Protesters wave French flags as they gather with others wearing yellow vests at a demonstration by the “yellow vests” movement on the Champs Elysees below the Arc de Triomphe in Paris | Photo: Reuters
Shouts of “Macron, resign” mingled with tear gas on the Champs-Elysees avenue, which was the scene of the worst rioting in Paris in decades last week.
Thick plumes of black smoke from fires could be seen rising high into the sky over the city.
Government calls for protesters to stay away from “Act IV” of a battle that began over fuel prices but ballooned into an anti-Macron revolt fell on deaf ears, with demonstrators making their way to Paris from across the country.
In the Grands Boulevards shopping district, masked protesters threw rocks at riot police and set fire to a barricade hastily assembled from stolen dustbins and Christmas trees.
Denis, a 30-year-old forklift driver from the Normandy port of Caen, travelled to Paris for the first time Saturday to make his voice heard after three weeks at the barricades in the provinces.
“I’m here for my 15-month-old son. I can’t let him live in a country where the poor are exploited,” he told AFP.
The demonstrators began blockading roads over rising fuel taxes on November 17 but their list of demands have since grown, with many calling for the resignation of Macron, whom they accuse of favouring the rich.
Coordinated “yellow vest” protests were taking place across the country on Saturday, including on numerous motorways, causing havoc on the national road network.
Deputy interior minister Laurent Nunez said an estimated 31,000 people were taking part in protests nationwide, including 8,000 in Paris — similar numbers to last week.
Around 700 people had been detained, most of them in Paris. Police carried out checks on people arriving at the capital’s train stations, confiscating items that could be used as projectiles as well as surgical masks and goggles used to protect against the effects of tear gas.
Some of those arrested were carrying hammers, slingshots and rocks. But many of the demonstrators insisted they wanted no violence.
Parts of the city centre were on effective lockdown, with shops, museums, the Eiffel Tower and many metro stations closed. Top-flight football matches and concerts were cancelled.
Last weekend’s violence, which saw some 200 cars torched and the Arc de Triomphe vandalised, shook France and plunged Macron’s government into its deepest crisis so far.
“These past three weeks have produced a monster that its creators no longer control,” Interior Minister Christophe Castaner said Friday, vowing “zero tolerance” towards those aiming to wreak further destruction.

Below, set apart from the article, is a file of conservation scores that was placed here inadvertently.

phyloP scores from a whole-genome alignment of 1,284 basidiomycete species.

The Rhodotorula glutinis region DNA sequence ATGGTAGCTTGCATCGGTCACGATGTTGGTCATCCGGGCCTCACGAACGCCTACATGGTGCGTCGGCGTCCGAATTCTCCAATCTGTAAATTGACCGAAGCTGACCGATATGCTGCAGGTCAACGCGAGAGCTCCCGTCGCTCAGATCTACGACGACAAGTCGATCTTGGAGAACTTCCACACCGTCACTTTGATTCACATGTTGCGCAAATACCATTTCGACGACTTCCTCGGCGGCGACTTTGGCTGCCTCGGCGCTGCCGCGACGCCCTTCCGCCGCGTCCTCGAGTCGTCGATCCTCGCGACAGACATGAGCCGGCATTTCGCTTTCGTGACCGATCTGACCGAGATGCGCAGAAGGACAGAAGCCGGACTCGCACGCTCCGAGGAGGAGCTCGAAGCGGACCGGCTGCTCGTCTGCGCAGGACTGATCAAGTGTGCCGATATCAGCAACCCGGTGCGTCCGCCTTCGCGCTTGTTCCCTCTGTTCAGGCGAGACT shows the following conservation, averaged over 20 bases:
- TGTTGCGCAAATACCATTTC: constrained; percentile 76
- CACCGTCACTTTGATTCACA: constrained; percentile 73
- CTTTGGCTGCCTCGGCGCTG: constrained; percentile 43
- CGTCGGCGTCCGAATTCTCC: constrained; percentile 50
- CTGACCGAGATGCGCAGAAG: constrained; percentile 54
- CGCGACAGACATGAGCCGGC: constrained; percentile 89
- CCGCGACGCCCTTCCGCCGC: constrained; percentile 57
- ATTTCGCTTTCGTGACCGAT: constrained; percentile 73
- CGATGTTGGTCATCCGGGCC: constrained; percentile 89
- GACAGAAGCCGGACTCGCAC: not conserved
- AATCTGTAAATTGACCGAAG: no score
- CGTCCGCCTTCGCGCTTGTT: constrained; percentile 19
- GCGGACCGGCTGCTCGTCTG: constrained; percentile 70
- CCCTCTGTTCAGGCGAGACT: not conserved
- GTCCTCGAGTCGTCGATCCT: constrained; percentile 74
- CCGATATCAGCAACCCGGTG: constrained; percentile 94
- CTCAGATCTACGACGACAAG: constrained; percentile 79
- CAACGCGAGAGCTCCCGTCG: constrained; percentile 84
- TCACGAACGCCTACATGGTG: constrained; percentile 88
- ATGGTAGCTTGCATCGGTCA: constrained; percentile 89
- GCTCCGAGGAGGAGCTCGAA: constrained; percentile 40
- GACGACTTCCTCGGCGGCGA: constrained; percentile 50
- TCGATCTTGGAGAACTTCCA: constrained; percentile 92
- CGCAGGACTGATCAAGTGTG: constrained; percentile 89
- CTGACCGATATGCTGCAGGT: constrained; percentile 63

Prime Minister Edouard Philippe on Friday evening met a delegation of self-described “moderate” yellow vests who urged people not to join the protests.
A spokesman from the movement, Christophe Chalencon, said Philippe had “listened to us and promised to take our demands to the president”.
“Now we await Mr Macron. I hope he will speak to the people of France as a father, with love and respect and that he will take strong decisions,” he said.
Philippe said some 89,000 police had been mobilised across France on Saturday, including 8,000 police in Paris, where a dozen armoured vehicles were being deployed for the first time in decades.
Shops around the Champs-Elysees boarded up their windows and emptied them of merchandise on Friday, while the Louvre, Musee d’Orsay and other museums were shut.
Department stores were also closed due to the risk of looting on what would normally be a busy shopping weekend in the run-up to Christmas.
Foreign governments are watching developments closely in one of the world’s most visited cities.
The US embassy issued a warning to Americans in Paris to “keep a low profile and avoid crowds”, while Belgium, Portugal and the Czech Republic advised citizens to postpone any planned visits.
Macron this week gave in to some of the protesters’ demands for measures to help the poor and struggling middle classes, including scrapping a planned increase in fuel taxes and freezing electricity and gas prices in 2019.
But the “yellow vests”, some of whom who have become increasingly radicalised, are holding out for more.
Protests at dozens of schools over university reforms, and a call by farmers for demonstrations next week, have added to a sense of general revolt.
The hardline CGT union, hoping to capitalise on the movement, has called for rail and metro strikes next Friday to demand immediate wage and pension increases.
Macron’s decision early in his presidency to slash taxes on France’s wealthiest is particularly unpopular with the protesters. Arguing that such a move was necessary in order to boost investment and create jobs, the former investment banker has so far ruled out re-imposing the “fortune tax”.
But the policy, along with hikes on pensioners’ taxes, cuts in housing allowances and a string of comments deemed insensitive to ordinary workers, has led critics to label him a “president of the rich”.
Macron had previously vowed to stay the course in his bid to shake up the and not be swayed by mass protests that have forced previous presidents to back down.
The climbdown on higher fuel taxes — which were intended to help France transition to a greener economy — marked a major departure for the centrist president.
First Published: Sat, December 08 2018. 21:10 IST